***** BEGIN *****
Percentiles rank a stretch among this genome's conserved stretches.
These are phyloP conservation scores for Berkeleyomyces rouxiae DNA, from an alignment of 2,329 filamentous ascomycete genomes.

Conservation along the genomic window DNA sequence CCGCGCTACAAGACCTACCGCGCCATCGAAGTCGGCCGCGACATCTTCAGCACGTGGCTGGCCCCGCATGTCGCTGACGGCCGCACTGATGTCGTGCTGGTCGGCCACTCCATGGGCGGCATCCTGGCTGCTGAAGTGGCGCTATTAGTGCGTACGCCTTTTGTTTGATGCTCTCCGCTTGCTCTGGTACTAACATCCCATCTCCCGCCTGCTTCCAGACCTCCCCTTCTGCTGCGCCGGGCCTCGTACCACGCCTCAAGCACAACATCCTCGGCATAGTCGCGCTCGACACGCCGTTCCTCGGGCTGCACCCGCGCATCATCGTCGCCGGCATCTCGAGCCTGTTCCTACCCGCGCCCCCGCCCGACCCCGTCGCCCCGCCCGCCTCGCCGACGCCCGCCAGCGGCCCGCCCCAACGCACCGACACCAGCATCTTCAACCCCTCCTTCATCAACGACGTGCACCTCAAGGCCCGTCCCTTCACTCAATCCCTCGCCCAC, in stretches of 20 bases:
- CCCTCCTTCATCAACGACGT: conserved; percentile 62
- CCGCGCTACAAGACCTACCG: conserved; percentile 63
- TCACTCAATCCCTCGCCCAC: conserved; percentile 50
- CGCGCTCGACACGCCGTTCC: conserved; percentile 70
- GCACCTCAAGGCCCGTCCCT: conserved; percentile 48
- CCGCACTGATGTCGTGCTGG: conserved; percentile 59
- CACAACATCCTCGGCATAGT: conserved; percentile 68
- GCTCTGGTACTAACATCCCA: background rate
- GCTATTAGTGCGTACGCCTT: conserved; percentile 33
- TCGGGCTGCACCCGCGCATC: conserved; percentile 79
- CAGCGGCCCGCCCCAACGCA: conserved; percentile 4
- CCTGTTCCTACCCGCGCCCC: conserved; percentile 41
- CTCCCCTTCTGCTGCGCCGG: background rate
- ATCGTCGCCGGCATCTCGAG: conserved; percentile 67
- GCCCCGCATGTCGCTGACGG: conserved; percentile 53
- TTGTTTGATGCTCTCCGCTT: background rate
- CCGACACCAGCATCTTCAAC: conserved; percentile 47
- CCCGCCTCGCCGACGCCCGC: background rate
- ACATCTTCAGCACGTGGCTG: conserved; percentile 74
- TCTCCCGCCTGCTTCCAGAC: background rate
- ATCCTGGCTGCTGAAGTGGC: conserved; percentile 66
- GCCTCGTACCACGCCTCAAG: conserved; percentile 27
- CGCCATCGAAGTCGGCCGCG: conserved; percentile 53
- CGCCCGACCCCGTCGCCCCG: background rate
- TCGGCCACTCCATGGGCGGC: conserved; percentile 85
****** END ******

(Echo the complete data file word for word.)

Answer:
Percentiles rank a stretch among this genome's conserved stretches.
These are phyloP conservation scores for Berkeleyomyces rouxiae DNA, from an alignment of 2,329 filamentous ascomycete genomes.

Conservation along the genomic window DNA sequence CCGCGCTACAAGACCTACCGCGCCATCGAAGTCGGCCGCGACATCTTCAGCACGTGGCTGGCCCCGCATGTCGCTGACGGCCGCACTGATGTCGTGCTGGTCGGCCACTCCATGGGCGGCATCCTGGCTGCTGAAGTGGCGCTATTAGTGCGTACGCCTTTTGTTTGATGCTCTCCGCTTGCTCTGGTACTAACATCCCATCTCCCGCCTGCTTCCAGACCTCCCCTTCTGCTGCGCCGGGCCTCGTACCACGCCTCAAGCACAACATCCTCGGCATAGTCGCGCTCGACACGCCGTTCCTCGGGCTGCACCCGCGCATCATCGTCGCCGGCATCTCGAGCCTGTTCCTACCCGCGCCCCCGCCCGACCCCGTCGCCCCGCCCGCCTCGCCGACGCCCGCCAGCGGCCCGCCCCAACGCACCGACACCAGCATCTTCAACCCCTCCTTCATCAACGACGTGCACCTCAAGGCCCGTCCCTTCACTCAATCCCTCGCCCAC, in stretches of 20 bases:
- CCCTCCTTCATCAACGACGT: conserved; percentile 62
- CCGCGCTACAAGACCTACCG: conserved; percentile 63
- TCACTCAATCCCTCGCCCAC: conserved; percentile 50
- CGCGCTCGACACGCCGTTCC: conserved; percentile 70
- GCACCTCAAGGCCCGTCCCT: conserved; percentile 48
- CCGCACTGATGTCGTGCTGG: conserved; percentile 59
- CACAACATCCTCGGCATAGT: conserved; percentile 68
- GCTCTGGTACTAACATCCCA: background rate
- GCTATTAGTGCGTACGCCTT: conserved; percentile 33
- TCGGGCTGCACCCGCGCATC: conserved; percentile 79
- CAGCGGCCCGCCCCAACGCA: conserved; percentile 4
- CCTGTTCCTACCCGCGCCCC: conserved; percentile 41
- CTCCCCTTCTGCTGCGCCGG: background rate
- ATCGTCGCCGGCATCTCGAG: conserved; percentile 67
- GCCCCGCATGTCGCTGACGG: conserved; percentile 53
- TTGTTTGATGCTCTCCGCTT: background rate
- CCGACACCAGCATCTTCAAC: conserved; percentile 47
- CCCGCCTCGCCGACGCCCGC: background rate
- ACATCTTCAGCACGTGGCTG: conserved; percentile 74
- TCTCCCGCCTGCTTCCAGAC: background rate
- ATCCTGGCTGCTGAAGTGGC: conserved; percentile 66
- GCCTCGTACCACGCCTCAAG: conserved; percentile 27
- CGCCATCGAAGTCGGCCGCG: conserved; percentile 53
- CGCCCGACCCCGTCGCCCCG: background rate
- TCGGCCACTCCATGGGCGGC: conserved; percentile 85